The 8-year-old boy who was shot and paralyzed in the Highland Park parade shooting is no longer on a ventilator and took his first ride in a wheelchair over the weekend, his family said.
Cooper Roberts, 8, suffered a gunshot to the abdomen and his spinal cord was severed. He was airlifted to a hospital in Chicago where he remains.
Cooper underwent a procedure early last week which revealed a tear in his esophagus reopened.
Doctors said one of Cooper’s lungs also partially collapsed.
He underwent his seventh surgery to repair the tear in his esophagus last Tuesday, which was successful, according to a family spokesperson.
Cooper woke up on Thursday morning and initial signs were positive. He no longer had a fever and was breathing over the ventilator.
The spokesperson said Cooper’s fever returned later Thursday and a CT scan showed fluid building in his esophagus, lungs and pelvis.
His condition was “very critical” until over the weekend when he began to improve again.
The spokesperson said Cooper is still in the ICU but will hopefully be moved out later this week.
He has been fever-free for 48 hours and is breathing on his own without the ventilator.
He sat up, with assistance, and took a brief first ride in a wheelchair over the weekend.
“Sadly, something he will need to get used to. It was very difficult and emotional for him and his family,” the spokesperson said.
Keely Roberts, who is the superintendent for Zion Elementary School District 6, was attending the Highland Park parade on July 4 with her two twin sons, Cooper and Luke.
Keely and Cooper were both shot when a gunman opened fire during the parade, wounding dozens of people and killing seven.
Over $1.5 million has been raised in a GoFundMe account for the Roberts family.
Keely Roberts was seriously injured but is recovering.
Tony Loizzi, a friend and colleague of Keely Roberts, said Luke is recovering at home with his sisters.
Keely underwent several surgeries after she suffered gunshot wounds to her leg and foot area. She was later discharged from the hospital.
Active and retired superintendents across the state have reached out to the Zion school district to help while the family recovers, Loizzi said.
Loizzi said Keely “works hard day and night” for her school district.
Police previously said that Robert E. Crimo III, 21, of Highwood, was responsible for the July 4 shooting.
He was charged with seven counts of first-degree murder, Lake County State’s Attorney Eric Rinehart said.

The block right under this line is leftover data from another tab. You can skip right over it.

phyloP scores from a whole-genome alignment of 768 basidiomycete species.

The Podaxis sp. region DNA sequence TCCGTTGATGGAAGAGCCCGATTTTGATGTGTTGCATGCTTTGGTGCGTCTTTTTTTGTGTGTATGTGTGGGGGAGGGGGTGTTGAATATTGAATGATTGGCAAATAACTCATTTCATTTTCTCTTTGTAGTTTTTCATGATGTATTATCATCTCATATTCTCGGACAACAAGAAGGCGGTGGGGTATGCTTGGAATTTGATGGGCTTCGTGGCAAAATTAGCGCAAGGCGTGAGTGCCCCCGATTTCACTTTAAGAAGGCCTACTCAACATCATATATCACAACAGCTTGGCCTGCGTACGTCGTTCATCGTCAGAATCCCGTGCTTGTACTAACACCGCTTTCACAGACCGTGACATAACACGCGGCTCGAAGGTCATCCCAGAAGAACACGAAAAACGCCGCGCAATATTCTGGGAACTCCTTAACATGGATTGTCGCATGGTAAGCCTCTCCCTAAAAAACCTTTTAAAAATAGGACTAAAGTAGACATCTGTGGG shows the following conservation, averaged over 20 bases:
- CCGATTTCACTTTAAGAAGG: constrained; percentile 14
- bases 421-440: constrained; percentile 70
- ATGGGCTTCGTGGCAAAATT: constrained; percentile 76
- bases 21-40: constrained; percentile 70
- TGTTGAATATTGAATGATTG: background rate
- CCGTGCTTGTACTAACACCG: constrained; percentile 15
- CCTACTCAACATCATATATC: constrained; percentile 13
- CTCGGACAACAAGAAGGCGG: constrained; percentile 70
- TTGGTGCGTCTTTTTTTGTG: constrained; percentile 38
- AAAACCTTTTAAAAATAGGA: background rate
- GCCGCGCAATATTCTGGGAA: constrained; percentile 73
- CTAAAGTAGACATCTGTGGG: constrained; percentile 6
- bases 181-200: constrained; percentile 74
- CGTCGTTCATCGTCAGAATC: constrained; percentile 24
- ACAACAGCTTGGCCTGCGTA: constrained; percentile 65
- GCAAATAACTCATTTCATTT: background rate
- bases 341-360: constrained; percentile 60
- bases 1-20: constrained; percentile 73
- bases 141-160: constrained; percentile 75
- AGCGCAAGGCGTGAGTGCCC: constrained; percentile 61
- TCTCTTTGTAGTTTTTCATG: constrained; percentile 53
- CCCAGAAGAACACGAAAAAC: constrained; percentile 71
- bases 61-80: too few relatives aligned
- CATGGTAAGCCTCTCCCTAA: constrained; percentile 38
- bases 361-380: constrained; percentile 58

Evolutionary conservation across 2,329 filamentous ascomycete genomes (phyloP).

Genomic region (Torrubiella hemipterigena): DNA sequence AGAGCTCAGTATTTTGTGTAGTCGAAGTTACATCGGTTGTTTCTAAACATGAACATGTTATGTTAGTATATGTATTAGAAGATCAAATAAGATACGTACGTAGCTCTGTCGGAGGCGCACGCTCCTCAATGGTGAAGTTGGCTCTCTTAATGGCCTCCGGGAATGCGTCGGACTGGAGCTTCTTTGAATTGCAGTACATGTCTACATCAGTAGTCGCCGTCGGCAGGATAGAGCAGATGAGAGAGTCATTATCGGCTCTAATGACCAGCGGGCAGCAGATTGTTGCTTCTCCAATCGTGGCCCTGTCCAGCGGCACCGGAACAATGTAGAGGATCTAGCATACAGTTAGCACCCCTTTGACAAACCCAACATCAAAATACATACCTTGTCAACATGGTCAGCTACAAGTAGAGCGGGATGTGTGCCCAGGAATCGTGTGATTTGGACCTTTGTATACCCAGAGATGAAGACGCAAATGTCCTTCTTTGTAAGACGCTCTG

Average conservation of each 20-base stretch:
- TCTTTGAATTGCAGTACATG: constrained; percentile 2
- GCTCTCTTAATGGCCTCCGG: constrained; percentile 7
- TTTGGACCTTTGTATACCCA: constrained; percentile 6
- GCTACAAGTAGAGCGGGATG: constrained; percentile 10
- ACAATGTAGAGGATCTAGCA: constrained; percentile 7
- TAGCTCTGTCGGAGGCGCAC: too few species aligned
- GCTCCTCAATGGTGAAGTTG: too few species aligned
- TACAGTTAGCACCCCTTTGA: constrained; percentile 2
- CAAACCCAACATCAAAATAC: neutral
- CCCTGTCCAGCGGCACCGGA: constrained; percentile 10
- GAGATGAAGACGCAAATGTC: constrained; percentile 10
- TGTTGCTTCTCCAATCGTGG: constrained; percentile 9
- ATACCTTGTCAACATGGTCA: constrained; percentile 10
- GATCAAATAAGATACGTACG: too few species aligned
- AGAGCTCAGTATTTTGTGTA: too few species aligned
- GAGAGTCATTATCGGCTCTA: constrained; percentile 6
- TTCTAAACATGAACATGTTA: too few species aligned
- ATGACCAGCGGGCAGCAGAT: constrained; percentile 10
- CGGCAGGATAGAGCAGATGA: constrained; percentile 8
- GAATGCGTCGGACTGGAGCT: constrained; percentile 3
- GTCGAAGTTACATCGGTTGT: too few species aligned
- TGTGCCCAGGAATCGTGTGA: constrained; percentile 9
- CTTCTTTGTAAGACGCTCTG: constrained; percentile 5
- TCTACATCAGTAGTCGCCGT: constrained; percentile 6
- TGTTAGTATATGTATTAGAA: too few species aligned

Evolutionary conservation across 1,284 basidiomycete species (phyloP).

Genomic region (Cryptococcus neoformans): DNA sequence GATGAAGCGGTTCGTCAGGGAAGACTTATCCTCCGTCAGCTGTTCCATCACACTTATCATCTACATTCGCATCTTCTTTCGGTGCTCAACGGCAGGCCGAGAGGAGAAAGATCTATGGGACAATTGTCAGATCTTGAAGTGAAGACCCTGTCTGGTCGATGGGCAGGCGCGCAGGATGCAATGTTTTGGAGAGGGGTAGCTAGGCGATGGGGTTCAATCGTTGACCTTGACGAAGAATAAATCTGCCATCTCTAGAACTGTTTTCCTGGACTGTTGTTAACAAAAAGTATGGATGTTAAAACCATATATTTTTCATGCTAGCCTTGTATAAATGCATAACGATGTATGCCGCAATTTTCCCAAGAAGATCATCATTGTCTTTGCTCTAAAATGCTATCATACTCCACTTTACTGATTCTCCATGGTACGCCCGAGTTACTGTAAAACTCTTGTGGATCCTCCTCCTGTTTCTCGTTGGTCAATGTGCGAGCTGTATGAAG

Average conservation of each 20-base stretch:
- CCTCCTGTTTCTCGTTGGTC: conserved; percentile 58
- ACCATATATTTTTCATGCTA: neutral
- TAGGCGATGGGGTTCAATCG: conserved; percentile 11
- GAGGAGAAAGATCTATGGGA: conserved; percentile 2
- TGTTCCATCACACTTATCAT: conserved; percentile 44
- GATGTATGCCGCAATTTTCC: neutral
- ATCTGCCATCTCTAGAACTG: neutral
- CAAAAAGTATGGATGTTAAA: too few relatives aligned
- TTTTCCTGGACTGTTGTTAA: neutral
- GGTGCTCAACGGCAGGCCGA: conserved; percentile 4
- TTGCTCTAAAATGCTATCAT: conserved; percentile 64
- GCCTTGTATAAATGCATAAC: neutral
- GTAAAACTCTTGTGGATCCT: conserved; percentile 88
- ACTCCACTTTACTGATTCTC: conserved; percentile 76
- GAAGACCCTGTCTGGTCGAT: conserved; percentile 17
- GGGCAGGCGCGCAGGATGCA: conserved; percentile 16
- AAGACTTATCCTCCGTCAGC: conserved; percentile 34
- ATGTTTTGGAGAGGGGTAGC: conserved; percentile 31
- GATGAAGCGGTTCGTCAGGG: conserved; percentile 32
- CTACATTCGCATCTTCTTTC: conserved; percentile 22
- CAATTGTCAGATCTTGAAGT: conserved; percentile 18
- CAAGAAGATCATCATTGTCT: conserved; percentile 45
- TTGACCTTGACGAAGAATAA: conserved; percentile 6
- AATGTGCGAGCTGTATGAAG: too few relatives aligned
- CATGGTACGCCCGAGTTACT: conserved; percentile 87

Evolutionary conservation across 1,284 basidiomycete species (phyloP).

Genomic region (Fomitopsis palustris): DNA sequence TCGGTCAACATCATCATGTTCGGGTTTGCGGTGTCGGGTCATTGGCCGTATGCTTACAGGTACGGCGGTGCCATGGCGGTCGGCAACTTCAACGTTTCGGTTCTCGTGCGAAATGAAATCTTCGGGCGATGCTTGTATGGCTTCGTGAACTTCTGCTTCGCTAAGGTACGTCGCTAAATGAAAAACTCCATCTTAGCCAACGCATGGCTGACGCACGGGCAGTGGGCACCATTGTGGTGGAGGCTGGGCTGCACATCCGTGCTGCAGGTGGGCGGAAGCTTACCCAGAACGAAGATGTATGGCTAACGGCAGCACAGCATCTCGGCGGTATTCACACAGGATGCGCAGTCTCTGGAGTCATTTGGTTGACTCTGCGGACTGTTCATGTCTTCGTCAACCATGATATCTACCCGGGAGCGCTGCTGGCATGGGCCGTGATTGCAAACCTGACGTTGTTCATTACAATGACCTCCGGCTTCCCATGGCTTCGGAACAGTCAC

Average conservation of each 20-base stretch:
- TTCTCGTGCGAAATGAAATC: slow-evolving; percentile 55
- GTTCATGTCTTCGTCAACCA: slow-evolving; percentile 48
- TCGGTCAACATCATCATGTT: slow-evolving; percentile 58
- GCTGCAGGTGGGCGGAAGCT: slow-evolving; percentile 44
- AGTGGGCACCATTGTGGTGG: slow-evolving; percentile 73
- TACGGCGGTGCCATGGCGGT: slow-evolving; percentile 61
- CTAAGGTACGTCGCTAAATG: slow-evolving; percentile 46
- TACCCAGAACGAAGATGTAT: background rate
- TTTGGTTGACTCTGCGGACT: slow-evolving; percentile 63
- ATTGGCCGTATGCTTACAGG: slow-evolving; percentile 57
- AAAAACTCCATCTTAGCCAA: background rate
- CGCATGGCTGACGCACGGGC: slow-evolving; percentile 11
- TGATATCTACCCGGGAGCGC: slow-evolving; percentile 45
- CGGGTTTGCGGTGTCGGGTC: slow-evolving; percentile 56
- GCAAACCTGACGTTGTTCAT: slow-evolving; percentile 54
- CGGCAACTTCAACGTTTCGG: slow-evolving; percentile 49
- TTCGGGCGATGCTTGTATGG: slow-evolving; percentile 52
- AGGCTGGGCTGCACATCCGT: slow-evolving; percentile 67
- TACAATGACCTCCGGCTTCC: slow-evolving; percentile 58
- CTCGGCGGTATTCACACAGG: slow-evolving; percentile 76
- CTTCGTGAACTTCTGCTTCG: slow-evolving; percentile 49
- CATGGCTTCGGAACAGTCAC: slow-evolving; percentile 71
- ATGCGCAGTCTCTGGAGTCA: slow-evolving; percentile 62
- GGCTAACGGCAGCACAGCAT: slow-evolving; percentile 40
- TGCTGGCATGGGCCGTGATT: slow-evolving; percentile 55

Many additional charges will be filed against Crimo, Rinehart said.
Lake County Major Crime Task Force Spokesman Christopher Covelli said that Crimo pre-planned the attack for several weeks.
Crimo allegedly brought a high-powered rifle to the Fourth of July parade in Highland Park.
Covelli said that Crimo used a fire escape ladder to access the roof of a building on the parade route.
Crimo then allegedly opened fire on parade-goers, killing seven people and injuring over 45 people. Over 80 rounds were fired from the rifle.
Crimo, who was dressed as a woman, exited the roof, dropped the rifle and escaped with the fleeing crowd, according to Covelli.
Crimo walked to his mother’s Highland Park home, which is nearby the parade route, and borrowed her silver 2010 Honda Fit, Covelli said.
A person spotted the wanted Honda Fit as it traveled southbound on Route 41 in North Chicago around 6:30 p.m. July 4 as an intense manhunt was underway.
The person called 911 and a North Chicago police officer who was sitting at Route 41 and Buckley Road in North Chicago spotted Crimo drive past in the vehicle, Covelli and Highland Park Police Chief Lou Jogmen said.
A short pursuit ensued and it came to an end at Route 41 and Westleigh Road in Lake Forest.
Officers arrested Crimo and located a second rifle in his vehicle. The two rifles along with three other guns seized were legally purchased by Crimo himself.
He remains held in the Lake County Jail after Lake County Judge Theodore Potkonjak ordered him held without bond.
Crimo is scheduled to appear in court for a preliminary hearing on July 28.